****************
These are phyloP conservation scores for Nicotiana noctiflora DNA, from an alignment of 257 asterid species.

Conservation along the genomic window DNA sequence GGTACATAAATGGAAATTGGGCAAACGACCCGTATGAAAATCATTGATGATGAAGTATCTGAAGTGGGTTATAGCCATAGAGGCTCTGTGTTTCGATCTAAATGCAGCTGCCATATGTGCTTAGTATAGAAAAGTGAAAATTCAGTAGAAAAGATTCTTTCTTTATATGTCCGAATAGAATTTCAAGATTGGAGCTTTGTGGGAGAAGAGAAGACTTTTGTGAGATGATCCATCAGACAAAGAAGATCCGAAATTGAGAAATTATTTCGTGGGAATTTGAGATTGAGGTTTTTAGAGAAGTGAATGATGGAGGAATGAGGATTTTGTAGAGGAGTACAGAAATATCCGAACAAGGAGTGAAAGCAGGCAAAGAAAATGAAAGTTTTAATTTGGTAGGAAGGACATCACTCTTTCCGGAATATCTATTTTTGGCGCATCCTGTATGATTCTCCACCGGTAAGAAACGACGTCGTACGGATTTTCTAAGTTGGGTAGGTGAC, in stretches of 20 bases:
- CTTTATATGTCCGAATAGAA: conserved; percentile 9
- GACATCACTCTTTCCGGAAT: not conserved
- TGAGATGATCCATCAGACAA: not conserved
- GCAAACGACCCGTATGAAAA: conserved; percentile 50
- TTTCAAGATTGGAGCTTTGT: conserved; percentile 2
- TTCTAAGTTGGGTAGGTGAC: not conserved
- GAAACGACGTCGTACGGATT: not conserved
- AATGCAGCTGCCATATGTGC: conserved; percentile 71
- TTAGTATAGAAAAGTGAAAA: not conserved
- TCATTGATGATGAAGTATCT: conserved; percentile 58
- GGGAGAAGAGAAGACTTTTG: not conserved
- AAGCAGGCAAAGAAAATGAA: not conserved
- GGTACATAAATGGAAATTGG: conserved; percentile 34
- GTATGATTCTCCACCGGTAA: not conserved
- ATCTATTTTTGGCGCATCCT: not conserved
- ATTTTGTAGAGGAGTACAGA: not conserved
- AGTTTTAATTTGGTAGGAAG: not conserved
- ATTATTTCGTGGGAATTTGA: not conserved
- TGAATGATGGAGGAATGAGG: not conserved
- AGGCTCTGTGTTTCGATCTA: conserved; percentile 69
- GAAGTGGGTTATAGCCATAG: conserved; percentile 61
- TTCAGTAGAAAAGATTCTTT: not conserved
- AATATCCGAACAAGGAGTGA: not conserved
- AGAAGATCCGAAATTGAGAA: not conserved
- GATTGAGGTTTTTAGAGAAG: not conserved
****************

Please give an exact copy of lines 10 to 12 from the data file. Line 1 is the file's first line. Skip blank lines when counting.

- AATGCAGCTGCCATATGTGC: conserved; percentile 71
- TTAGTATAGAAAAGTGAAAA: not conserved
- TCATTGATGATGAAGTATCT: conserved; percentile 58